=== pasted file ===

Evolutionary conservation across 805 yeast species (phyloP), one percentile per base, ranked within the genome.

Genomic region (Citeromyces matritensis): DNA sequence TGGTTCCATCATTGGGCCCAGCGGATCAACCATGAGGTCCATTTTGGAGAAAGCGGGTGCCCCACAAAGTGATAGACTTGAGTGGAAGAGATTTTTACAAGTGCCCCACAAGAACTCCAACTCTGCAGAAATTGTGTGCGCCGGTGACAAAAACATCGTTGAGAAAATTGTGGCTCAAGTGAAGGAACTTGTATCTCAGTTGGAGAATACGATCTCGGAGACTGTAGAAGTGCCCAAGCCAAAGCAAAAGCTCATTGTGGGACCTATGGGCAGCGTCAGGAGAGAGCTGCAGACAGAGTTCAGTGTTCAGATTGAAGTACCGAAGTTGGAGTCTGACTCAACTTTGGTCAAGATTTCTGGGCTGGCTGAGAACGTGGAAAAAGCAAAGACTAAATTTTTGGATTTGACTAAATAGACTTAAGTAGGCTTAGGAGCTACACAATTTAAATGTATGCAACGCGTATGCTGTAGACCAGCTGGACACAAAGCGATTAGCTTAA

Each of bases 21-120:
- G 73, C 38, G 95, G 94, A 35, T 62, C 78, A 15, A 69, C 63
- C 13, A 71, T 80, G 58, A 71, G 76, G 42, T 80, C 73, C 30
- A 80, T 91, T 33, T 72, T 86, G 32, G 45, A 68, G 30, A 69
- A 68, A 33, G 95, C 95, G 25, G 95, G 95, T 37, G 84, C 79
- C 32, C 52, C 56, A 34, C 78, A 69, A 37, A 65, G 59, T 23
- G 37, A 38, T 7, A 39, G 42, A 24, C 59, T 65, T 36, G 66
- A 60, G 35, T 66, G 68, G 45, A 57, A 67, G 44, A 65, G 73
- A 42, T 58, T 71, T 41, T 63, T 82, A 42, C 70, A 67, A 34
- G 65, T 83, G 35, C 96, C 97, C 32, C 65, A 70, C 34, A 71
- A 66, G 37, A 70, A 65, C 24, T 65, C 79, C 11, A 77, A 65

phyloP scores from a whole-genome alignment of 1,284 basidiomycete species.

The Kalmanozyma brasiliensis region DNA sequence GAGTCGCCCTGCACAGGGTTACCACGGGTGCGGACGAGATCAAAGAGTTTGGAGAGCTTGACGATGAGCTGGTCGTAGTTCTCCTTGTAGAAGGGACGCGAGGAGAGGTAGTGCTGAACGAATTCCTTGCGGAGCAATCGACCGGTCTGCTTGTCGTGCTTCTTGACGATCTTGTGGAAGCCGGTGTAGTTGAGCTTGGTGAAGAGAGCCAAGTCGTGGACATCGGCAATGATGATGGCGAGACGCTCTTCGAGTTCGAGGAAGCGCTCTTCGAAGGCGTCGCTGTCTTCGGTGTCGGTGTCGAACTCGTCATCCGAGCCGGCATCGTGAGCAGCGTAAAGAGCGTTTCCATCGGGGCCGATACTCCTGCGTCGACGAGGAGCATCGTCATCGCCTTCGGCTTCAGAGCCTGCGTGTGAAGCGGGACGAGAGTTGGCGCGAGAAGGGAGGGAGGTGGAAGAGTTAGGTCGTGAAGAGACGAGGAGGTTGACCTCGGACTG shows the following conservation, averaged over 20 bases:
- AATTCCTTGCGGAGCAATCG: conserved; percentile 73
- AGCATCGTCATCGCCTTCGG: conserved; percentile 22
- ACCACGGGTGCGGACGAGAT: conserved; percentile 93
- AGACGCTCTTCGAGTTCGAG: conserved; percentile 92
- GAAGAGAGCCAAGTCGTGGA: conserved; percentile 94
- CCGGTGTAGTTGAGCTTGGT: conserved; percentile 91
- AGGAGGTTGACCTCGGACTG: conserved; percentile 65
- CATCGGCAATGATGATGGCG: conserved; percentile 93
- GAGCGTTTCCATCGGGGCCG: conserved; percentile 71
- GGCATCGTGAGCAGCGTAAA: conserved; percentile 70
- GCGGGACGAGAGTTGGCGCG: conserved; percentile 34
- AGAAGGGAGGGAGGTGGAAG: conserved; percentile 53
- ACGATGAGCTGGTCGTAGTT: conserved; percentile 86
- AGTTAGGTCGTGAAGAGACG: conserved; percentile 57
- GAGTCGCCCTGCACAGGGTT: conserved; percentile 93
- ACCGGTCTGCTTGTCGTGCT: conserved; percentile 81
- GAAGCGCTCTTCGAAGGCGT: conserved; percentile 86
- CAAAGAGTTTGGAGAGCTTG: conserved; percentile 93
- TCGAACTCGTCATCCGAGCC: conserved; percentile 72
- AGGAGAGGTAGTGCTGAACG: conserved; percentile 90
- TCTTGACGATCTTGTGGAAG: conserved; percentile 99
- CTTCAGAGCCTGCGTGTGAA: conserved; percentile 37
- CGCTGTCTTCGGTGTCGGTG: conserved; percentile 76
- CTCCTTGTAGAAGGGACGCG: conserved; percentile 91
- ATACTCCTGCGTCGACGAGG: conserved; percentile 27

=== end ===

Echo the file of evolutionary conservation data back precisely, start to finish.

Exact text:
Evolutionary conservation across 805 yeast species (phyloP), one percentile per base, ranked within the genome.

Genomic region (Citeromyces matritensis): DNA sequence TGGTTCCATCATTGGGCCCAGCGGATCAACCATGAGGTCCATTTTGGAGAAAGCGGGTGCCCCACAAAGTGATAGACTTGAGTGGAAGAGATTTTTACAAGTGCCCCACAAGAACTCCAACTCTGCAGAAATTGTGTGCGCCGGTGACAAAAACATCGTTGAGAAAATTGTGGCTCAAGTGAAGGAACTTGTATCTCAGTTGGAGAATACGATCTCGGAGACTGTAGAAGTGCCCAAGCCAAAGCAAAAGCTCATTGTGGGACCTATGGGCAGCGTCAGGAGAGAGCTGCAGACAGAGTTCAGTGTTCAGATTGAAGTACCGAAGTTGGAGTCTGACTCAACTTTGGTCAAGATTTCTGGGCTGGCTGAGAACGTGGAAAAAGCAAAGACTAAATTTTTGGATTTGACTAAATAGACTTAAGTAGGCTTAGGAGCTACACAATTTAAATGTATGCAACGCGTATGCTGTAGACCAGCTGGACACAAAGCGATTAGCTTAA

Each of bases 21-120:
- G 73, C 38, G 95, G 94, A 35, T 62, C 78, A 15, A 69, C 63
- C 13, A 71, T 80, G 58, A 71, G 76, G 42, T 80, C 73, C 30
- A 80, T 91, T 33, T 72, T 86, G 32, G 45, A 68, G 30, A 69
- A 68, A 33, G 95, C 95, G 25, G 95, G 95, T 37, G 84, C 79
- C 32, C 52, C 56, A 34, C 78, A 69, A 37, A 65, G 59, T 23
- G 37, A 38, T 7, A 39, G 42, A 24, C 59, T 65, T 36, G 66
- A 60, G 35, T 66, G 68, G 45, A 57, A 67, G 44, A 65, G 73
- A 42, T 58, T 71, T 41, T 63, T 82, A 42, C 70, A 67, A 34
- G 65, T 83, G 35, C 96, C 97, C 32, C 65, A 70, C 34, A 71
- A 66, G 37, A 70, A 65, C 24, T 65, C 79, C 11, A 77, A 65

phyloP scores from a whole-genome alignment of 1,284 basidiomycete species.

The Kalmanozyma brasiliensis region DNA sequence GAGTCGCCCTGCACAGGGTTACCACGGGTGCGGACGAGATCAAAGAGTTTGGAGAGCTTGACGATGAGCTGGTCGTAGTTCTCCTTGTAGAAGGGACGCGAGGAGAGGTAGTGCTGAACGAATTCCTTGCGGAGCAATCGACCGGTCTGCTTGTCGTGCTTCTTGACGATCTTGTGGAAGCCGGTGTAGTTGAGCTTGGTGAAGAGAGCCAAGTCGTGGACATCGGCAATGATGATGGCGAGACGCTCTTCGAGTTCGAGGAAGCGCTCTTCGAAGGCGTCGCTGTCTTCGGTGTCGGTGTCGAACTCGTCATCCGAGCCGGCATCGTGAGCAGCGTAAAGAGCGTTTCCATCGGGGCCGATACTCCTGCGTCGACGAGGAGCATCGTCATCGCCTTCGGCTTCAGAGCCTGCGTGTGAAGCGGGACGAGAGTTGGCGCGAGAAGGGAGGGAGGTGGAAGAGTTAGGTCGTGAAGAGACGAGGAGGTTGACCTCGGACTG shows the following conservation, averaged over 20 bases:
- AATTCCTTGCGGAGCAATCG: conserved; percentile 73
- AGCATCGTCATCGCCTTCGG: conserved; percentile 22
- ACCACGGGTGCGGACGAGAT: conserved; percentile 93
- AGACGCTCTTCGAGTTCGAG: conserved; percentile 92
- GAAGAGAGCCAAGTCGTGGA: conserved; percentile 94
- CCGGTGTAGTTGAGCTTGGT: conserved; percentile 91
- AGGAGGTTGACCTCGGACTG: conserved; percentile 65
- CATCGGCAATGATGATGGCG: conserved; percentile 93
- GAGCGTTTCCATCGGGGCCG: conserved; percentile 71
- GGCATCGTGAGCAGCGTAAA: conserved; percentile 70
- GCGGGACGAGAGTTGGCGCG: conserved; percentile 34
- AGAAGGGAGGGAGGTGGAAG: conserved; percentile 53
- ACGATGAGCTGGTCGTAGTT: conserved; percentile 86
- AGTTAGGTCGTGAAGAGACG: conserved; percentile 57
- GAGTCGCCCTGCACAGGGTT: conserved; percentile 93
- ACCGGTCTGCTTGTCGTGCT: conserved; percentile 81
- GAAGCGCTCTTCGAAGGCGT: conserved; percentile 86
- CAAAGAGTTTGGAGAGCTTG: conserved; percentile 93
- TCGAACTCGTCATCCGAGCC: conserved; percentile 72
- AGGAGAGGTAGTGCTGAACG: conserved; percentile 90
- TCTTGACGATCTTGTGGAAG: conserved; percentile 99
- CTTCAGAGCCTGCGTGTGAA: conserved; percentile 37
- CGCTGTCTTCGGTGTCGGTG: conserved; percentile 76
- CTCCTTGTAGAAGGGACGCG: conserved; percentile 91
- ATACTCCTGCGTCGACGAGG: conserved; percentile 27